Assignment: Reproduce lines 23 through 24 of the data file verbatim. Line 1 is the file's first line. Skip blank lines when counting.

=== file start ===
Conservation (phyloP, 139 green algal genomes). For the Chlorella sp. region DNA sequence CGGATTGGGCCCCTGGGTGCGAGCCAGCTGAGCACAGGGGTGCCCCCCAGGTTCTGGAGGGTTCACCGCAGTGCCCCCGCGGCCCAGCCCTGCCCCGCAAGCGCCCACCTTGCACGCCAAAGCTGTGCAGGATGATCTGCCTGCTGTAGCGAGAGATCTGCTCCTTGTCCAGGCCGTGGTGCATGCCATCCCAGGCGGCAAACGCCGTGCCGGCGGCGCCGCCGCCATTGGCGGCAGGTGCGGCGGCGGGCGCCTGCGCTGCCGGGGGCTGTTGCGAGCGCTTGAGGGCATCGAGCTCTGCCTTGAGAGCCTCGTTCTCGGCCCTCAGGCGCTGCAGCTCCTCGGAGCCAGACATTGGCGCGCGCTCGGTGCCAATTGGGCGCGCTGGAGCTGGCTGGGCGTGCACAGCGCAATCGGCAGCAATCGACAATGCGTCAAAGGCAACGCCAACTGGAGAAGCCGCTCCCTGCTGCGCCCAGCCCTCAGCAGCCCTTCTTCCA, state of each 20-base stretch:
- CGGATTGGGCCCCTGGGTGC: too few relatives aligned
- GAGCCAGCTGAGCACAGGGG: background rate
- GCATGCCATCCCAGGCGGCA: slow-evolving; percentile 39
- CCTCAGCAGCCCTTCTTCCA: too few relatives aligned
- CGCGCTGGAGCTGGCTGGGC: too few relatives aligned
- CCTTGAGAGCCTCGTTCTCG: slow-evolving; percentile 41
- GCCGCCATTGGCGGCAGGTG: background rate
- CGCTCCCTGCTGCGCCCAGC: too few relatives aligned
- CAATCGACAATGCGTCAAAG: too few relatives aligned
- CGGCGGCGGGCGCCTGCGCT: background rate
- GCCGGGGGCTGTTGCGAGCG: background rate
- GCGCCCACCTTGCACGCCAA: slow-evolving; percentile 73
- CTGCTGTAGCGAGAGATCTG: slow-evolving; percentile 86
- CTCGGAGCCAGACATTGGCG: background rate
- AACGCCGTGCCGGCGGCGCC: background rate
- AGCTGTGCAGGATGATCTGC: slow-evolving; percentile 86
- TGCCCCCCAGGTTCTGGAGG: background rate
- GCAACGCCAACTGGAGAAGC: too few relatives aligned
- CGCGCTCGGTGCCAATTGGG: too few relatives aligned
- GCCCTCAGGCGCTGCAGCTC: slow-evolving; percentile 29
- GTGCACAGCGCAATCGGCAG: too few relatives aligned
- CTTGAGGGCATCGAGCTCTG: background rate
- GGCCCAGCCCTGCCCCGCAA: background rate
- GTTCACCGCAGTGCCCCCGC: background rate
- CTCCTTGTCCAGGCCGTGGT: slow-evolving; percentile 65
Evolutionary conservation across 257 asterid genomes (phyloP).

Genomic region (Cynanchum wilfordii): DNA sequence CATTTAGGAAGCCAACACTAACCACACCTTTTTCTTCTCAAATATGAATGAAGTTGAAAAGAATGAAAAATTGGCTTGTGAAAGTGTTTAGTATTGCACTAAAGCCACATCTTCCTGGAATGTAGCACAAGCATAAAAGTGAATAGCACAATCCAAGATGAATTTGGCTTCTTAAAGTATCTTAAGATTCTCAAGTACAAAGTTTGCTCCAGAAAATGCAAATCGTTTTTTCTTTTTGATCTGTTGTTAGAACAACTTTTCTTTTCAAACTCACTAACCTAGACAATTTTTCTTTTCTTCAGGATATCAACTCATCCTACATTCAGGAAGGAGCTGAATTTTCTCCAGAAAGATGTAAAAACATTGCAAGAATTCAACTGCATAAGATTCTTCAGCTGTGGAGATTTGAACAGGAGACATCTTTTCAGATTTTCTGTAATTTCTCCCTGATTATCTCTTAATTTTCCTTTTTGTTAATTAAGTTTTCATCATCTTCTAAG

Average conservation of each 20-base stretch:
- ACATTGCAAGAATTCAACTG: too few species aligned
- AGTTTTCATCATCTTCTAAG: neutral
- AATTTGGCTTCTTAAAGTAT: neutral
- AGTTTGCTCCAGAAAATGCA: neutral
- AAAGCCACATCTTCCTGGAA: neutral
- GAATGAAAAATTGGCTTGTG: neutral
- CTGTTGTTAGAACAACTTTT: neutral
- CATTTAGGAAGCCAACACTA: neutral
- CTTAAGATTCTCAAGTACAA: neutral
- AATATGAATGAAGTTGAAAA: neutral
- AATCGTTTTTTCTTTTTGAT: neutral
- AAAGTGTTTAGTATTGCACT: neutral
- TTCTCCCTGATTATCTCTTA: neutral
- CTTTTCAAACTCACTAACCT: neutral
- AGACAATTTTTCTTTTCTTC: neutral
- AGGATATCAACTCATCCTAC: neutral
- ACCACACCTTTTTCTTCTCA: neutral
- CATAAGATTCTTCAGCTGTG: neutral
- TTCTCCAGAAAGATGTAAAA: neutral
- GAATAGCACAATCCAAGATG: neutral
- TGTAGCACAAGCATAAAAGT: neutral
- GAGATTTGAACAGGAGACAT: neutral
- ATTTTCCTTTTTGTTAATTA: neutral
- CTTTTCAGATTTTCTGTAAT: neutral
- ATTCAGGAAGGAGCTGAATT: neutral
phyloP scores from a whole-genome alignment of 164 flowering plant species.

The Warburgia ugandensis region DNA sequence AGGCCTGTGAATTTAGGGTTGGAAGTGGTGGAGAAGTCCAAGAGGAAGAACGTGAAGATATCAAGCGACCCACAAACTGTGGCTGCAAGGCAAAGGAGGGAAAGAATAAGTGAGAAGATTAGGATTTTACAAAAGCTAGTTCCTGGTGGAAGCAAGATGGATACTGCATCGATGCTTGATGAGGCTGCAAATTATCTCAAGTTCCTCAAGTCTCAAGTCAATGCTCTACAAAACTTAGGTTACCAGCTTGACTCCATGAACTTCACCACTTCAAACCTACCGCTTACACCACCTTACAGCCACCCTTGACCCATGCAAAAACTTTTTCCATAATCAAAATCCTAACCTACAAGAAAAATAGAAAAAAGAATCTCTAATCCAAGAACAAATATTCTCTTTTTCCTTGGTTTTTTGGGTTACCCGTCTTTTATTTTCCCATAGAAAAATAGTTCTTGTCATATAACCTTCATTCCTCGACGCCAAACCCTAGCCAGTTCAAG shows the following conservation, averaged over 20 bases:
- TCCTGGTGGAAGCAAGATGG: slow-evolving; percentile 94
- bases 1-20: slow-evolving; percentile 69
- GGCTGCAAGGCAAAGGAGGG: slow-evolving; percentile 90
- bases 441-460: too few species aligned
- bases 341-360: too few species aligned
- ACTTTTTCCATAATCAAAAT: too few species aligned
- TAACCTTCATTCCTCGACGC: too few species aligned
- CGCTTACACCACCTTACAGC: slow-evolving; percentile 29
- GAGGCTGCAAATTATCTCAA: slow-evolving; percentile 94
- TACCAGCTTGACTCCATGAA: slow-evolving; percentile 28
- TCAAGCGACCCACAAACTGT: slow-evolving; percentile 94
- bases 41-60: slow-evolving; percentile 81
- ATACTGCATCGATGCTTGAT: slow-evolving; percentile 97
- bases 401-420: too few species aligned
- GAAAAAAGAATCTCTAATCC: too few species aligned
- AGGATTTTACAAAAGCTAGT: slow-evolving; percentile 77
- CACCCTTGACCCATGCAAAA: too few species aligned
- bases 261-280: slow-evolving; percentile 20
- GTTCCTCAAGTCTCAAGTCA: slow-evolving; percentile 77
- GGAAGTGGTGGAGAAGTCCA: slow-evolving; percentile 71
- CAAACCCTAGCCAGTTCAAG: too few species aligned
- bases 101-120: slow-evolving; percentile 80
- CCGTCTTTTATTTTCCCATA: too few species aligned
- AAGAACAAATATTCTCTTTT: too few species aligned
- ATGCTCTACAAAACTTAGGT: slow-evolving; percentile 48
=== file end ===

- CTTGAGGGCATCGAGCTCTG: background rate
- GGCCCAGCCCTGCCCCGCAA: background rate